71. 71.

    Buzzetti, E., Pinzani, M. & Tsochatzis, E. A. The multiple-hit pathogenesis of non-alcoholic fatty liver disease (NAFLD). Metabolism 65, 1038–1048 (2016).

  72. 72.

    George, J. & Liddle, C. Nonalcoholic fatty liver disease: pathogenesis and potential for nuclear receptors as therapeutic targets. Mol. Pharm. 5, 49–59 (2008).

  73. 73.

    Yamaguchi, K. et al. Inhibiting triglyceride synthesis improves hepatic steatosis but exacerbates liver damage and fibrosis in obese mice with nonalcoholic steatohepatitis. Hepatology 45, 1366–1374 (2007).

  74. 74.

    Zhang, X. Q., Xu, C. F., Yu, C. H., Chen, W. X. & Li, Y. M. Role of endoplasmic reticulum stress in the pathogenesis of nonalcoholic fatty liver disease. World J. Gastroenterol. 20, 1768–1776 (2014).

  75. 75.

    Begriche, K., Massart, J., Robin, M. A., Bonnet, F. & Fromenty, B. Mitochondrial adaptations and dysfunctions in nonalcoholic fatty liver disease. Hepatology 58, 1497–1507 (2013).

  76. 76.

    Tilg, H. & Moschen, A. R. Evolution of inflammation in nonalcoholic fatty liver disease: the multiple parallel hits hypothesis. Hepatology 52, 1836–1846 (2010).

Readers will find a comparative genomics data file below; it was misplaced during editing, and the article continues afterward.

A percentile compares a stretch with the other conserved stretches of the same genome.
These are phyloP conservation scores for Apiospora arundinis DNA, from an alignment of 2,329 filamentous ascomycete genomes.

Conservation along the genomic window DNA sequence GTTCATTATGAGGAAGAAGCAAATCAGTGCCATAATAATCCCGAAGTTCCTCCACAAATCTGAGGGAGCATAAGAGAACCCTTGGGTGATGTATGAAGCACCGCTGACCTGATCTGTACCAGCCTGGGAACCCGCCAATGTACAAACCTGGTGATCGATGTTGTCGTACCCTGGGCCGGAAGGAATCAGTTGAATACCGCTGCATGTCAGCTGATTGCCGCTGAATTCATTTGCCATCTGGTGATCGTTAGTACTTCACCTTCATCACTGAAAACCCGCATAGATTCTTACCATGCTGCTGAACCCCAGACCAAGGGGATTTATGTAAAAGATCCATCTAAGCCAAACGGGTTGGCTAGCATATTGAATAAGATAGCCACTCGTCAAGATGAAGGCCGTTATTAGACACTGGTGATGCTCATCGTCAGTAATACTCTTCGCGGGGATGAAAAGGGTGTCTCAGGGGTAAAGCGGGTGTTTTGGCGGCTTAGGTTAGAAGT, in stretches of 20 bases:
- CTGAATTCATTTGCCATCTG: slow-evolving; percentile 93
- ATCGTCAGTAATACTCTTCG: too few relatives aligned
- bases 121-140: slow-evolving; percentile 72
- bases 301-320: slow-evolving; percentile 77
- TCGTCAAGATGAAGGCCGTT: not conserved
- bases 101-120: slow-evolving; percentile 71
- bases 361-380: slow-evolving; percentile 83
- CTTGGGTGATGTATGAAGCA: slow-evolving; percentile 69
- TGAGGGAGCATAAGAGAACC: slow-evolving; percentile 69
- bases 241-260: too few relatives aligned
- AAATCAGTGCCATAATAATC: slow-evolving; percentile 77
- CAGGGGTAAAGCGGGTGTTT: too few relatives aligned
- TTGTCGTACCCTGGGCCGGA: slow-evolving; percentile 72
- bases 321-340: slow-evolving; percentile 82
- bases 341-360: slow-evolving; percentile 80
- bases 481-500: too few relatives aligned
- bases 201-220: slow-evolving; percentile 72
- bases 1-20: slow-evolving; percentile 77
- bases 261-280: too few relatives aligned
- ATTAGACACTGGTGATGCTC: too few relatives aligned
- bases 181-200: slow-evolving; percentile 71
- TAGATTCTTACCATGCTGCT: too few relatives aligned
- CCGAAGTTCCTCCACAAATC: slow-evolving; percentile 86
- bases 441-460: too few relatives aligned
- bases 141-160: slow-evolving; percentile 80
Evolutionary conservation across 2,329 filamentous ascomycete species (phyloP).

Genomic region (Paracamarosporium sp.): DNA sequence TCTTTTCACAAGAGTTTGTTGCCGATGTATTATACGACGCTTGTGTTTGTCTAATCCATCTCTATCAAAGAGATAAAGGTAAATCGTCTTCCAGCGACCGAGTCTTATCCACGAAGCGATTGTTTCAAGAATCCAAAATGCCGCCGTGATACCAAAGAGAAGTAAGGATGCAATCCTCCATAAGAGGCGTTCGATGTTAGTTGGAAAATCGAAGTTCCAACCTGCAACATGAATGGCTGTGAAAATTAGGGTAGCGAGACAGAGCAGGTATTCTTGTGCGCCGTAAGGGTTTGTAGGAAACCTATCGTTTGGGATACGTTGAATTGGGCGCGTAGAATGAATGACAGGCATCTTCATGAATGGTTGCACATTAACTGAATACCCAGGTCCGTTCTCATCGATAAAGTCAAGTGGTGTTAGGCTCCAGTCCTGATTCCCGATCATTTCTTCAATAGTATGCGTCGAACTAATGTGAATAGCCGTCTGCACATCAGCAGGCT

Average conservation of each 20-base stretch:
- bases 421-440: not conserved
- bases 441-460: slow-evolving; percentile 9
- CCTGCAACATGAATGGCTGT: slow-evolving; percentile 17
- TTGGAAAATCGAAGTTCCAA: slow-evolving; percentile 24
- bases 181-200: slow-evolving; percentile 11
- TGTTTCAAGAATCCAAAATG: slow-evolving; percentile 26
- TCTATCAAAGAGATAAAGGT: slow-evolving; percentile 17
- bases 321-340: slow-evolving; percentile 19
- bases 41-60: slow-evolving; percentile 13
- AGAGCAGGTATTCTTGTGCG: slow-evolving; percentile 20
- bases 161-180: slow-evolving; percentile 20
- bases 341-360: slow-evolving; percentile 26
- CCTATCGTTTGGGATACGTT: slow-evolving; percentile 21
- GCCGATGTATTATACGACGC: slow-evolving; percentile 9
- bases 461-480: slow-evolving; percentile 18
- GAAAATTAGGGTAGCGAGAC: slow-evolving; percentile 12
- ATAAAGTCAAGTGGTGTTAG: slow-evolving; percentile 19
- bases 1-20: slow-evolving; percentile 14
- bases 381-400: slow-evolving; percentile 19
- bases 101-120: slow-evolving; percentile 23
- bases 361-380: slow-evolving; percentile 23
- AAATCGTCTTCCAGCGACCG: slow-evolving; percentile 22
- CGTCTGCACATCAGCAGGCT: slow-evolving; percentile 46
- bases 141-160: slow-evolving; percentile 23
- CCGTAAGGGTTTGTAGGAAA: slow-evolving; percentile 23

77. 77.

    Kern, P. A. et al. The expression of tumor necrosis factor in human adipose tissue. Regulation by obesity, weight loss, and relationship to lipoprotein lipase. J. Clin. Invest. 95, 2111–2119 (1995).

  78. 78.

    Fernandez-Real, J. M. et al. Circulating interleukin 6 levels, blood pressure, and insulin sensitivity in apparently healthy men and women. J. Clin. Endocrinol. Metab. 86, 1154–1159 (2001).

  79. 79.

    Mridha, A. R. et al. NLRP3 inflammasome blockade reduces liver inflammation and fibrosis in experimental NASH in mice. J. Hepatol. 66, 1037–1046 (2017).

  80. 80.

    Miura, K. et al. Toll-like receptor 9 promotes steatohepatitis by induction of interleukin-1beta in mice. Gastroenterology 139, 323–334 (2010).

  81. 81.

    Nobili, V. et al. Hepatic progenitor cells activation, fibrosis, and adipokines production in pediatric nonalcoholic fatty liver disease. Hepatology 56, 2142–2153 (2012).

  82. 82.

    Katz, N. & Jungermann, K. Autoregulatory shift from fructolysis to lactate gluconeogenisis in rat hepatocyte suspensions. The problem of metabolic zonation of liver parenchyma. Hoppe Seylers Z. Physiol. Chem. 357, 359–375 (1976).

  83. 83.

    Jungermann, K. Metabolic zonation of liver parenchyma. Semin. Liver Dis. 8, 329–341 (1988).

  84. 84.

    Jungermann, K. & Kietzmann, T. Oxygen: modulator of metabolic zonation and disease of the liver. Hepatology 31, 255–260 (2000).

  85. 85.

    Halpern, K. B. et al. Single-cell spatial reconstruction reveals global division of labour in the mammalian liver. Nature 542, 352–356 (2017).

  86. 86.

    Lamers, W. H. et al. Hepatic enzymic zonation: a reevaluation of the concept of the liver acinus. Hepatology 10, 72–76 (1989).

  87. 87.

    Gebhardt, R. Metabolic zonation of the liver: regulation and implications for liver function. Pharmacol. Ther. 53, 275–354 (1992).

  88. 88.